Cruise Line Sued in Wake of Hurricane Harvey
Updated: Mar 23, 2019
Passenger cruise lines are the frequent target of lawsuits. They have deep pockets and the number of things that can go badly wrong on recreational cruises is almost unlimited. On just one cruise several years ago we personally witnessed a bad fall, a nasty case of rotovirus (my kid) and an absolutely wild late night helicopter evacuation of a sick passenger, while we were still 100 miles out to sea.
A new class action lawsuit, filed in Miami against Royal Caribbean Cruise Lines (RCCL) brings a new twist to these suits. According to unhappy passenger Nikki McIntosh, RCCL “effectively forced” ticket purchasing passengers to come to Texas while Harvey was bearing down on Galveston, so that the passengers could be ready to board in the event the line’s Liberty of the Seas decided to sail. In doing so, she claims, the line “forced hundreds of would be passengers…to be subjected to catastrophic flooding and potential loss of life.”
The ship was to depart on Sunday August 27th. Here is how she describes the timeline of those days:
August 24 (Thursday): RCCL contacts passengers to say the company was monitoring the storm, but intended to sail as scheduled.
August 25 (Friday): At noon on the day the rain started to fall, the Port of Galveston closed to all vessels. At 2:08 that afternoon RCCL announced that it would stick to its schedule of a Sunday departure, but would provide another update the following day. By 5:00 p.m. competitor Carnival had rerouted two ships headed to Galveston. Another ship, that was to arrive on Sunday (just like the Liberty of the Seas) spent the night in Cozumel. By that time, she claims, the National Hurricane Center had advised that the entire Texas coast was in the cone of danger for the storm.
August 26 (Saturday): At 1:40 p.m., RCCL Tweeted “Weather looking favorable tonight and tomorrow” and stated that they would provide an update at 7:00 p.m. Approximately 5 million people in Southeast Texas can confirm that, at 1:40 p.m. on Saturday the 26th, the weather was definitely not looking favorable.
By 10:15 that night RCCL (while rain like no one had ever seen before was falling) emailed its passengers stating that the Liberty would arrive at Port “later than originally scheduled”, and that boarding would take place on Monday.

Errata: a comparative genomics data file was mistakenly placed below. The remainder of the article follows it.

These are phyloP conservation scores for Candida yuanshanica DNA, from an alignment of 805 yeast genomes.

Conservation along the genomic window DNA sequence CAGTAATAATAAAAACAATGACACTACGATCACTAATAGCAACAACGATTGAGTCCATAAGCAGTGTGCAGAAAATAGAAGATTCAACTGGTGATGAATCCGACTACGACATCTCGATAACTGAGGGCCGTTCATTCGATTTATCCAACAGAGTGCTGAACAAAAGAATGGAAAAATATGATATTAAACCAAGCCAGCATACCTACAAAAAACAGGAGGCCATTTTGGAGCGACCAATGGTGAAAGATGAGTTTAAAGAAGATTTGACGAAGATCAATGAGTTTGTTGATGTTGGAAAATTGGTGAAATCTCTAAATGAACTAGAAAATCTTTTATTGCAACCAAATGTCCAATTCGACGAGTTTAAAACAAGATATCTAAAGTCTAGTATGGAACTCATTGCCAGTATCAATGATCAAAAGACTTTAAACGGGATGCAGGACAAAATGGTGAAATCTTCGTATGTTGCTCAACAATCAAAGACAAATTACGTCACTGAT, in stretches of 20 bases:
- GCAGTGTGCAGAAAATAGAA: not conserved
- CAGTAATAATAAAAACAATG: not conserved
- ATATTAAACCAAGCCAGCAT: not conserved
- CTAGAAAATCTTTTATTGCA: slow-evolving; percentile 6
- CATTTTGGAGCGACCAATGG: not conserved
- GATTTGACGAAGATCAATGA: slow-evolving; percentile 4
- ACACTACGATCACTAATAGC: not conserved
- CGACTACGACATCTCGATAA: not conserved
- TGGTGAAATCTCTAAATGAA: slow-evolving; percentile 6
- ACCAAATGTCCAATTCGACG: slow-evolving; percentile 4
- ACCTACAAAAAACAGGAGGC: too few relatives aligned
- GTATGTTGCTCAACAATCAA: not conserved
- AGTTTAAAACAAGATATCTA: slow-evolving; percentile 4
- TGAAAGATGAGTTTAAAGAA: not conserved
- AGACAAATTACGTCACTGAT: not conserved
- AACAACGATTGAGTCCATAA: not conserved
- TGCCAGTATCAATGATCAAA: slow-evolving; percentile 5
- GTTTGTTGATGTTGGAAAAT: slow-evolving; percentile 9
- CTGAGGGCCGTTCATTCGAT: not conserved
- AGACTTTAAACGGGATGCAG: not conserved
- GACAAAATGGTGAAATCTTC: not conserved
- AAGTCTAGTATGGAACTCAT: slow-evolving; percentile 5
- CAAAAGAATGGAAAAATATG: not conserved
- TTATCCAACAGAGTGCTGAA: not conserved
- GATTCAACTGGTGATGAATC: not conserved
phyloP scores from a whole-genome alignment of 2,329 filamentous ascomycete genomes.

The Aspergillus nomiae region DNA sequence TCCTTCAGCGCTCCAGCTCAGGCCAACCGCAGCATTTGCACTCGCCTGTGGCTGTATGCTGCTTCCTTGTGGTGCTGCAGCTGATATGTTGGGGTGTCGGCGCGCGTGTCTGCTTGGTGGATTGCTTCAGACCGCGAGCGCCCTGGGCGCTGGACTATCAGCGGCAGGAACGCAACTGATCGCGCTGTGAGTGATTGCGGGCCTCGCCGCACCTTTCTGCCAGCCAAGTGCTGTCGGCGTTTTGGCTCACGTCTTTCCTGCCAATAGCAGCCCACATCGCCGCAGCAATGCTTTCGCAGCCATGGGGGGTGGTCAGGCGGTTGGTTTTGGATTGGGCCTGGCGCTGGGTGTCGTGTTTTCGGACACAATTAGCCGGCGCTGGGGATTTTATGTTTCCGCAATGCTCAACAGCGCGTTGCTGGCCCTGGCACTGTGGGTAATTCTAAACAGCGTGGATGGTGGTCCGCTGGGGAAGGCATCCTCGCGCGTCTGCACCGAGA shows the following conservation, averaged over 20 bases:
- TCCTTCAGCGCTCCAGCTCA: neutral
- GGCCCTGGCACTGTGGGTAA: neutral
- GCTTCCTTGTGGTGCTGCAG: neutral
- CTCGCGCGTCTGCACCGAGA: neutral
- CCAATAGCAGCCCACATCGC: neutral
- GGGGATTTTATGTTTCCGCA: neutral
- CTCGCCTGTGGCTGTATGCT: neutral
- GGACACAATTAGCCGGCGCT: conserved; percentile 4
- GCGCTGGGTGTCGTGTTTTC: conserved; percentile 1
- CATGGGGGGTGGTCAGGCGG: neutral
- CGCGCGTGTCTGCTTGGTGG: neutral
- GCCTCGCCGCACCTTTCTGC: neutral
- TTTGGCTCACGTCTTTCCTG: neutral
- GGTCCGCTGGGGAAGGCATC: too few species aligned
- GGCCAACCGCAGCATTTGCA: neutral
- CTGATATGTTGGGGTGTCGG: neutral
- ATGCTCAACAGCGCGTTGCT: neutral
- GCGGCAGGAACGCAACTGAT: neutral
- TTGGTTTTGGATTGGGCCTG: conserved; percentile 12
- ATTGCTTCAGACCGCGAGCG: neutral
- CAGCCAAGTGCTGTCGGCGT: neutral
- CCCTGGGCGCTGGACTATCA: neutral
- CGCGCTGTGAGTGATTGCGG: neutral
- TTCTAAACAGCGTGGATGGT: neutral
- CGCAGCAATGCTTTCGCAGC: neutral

August 27 (Sunday): At 10:29 a.m, while the first rescues were taking place inland, RCCL notified the passengers that the cruise would board later that day, noon and 3:00 p.m. The line offered passengers that chose to board a one day refund and a 25% credit on a future cruise. Those that chose not to take their lives in their hands were offered a 100% future cruise credit.
At 3:01 p.m. on Sunday RCCL finally cancelled the cruise, offering a 100% refund and a 25% future credit to all passengers.
According to Ms. McIntosh, all of this forced hundreds of passengers to risk coming to Houston/Galveston to wait out RCCL’s decision as to whether it would sail. As a result, the passengers were subjected to 5-6 days of being trapped in a state of emergency with limited food, water, electricity, etc.
Ms. McIntosh is asking the court to certify the case as a class action on behalf of all of the passengers, and alleges that RCCL was negligent, and negligently and intentionally inflicted emotional distress on the passengers. You can read the full Complaint here. RCCL hasn’t yet responded.
To say the least I have mixed feelings about this one. In hindsight RCCL looks like idiots. And while we multi-hurricane veterans might laugh at people flying into a hurricane to catch a cruise, we need to remember that potential passengers in Canada, the Midwest and other non-tropical areas might not have had any concept of what they were getting into, and were relying on RCCL to be the best judge of whether to sail. It will be interesting to see how this one plays out.
THE LAW OFFICE OF PHIL GRIFFIS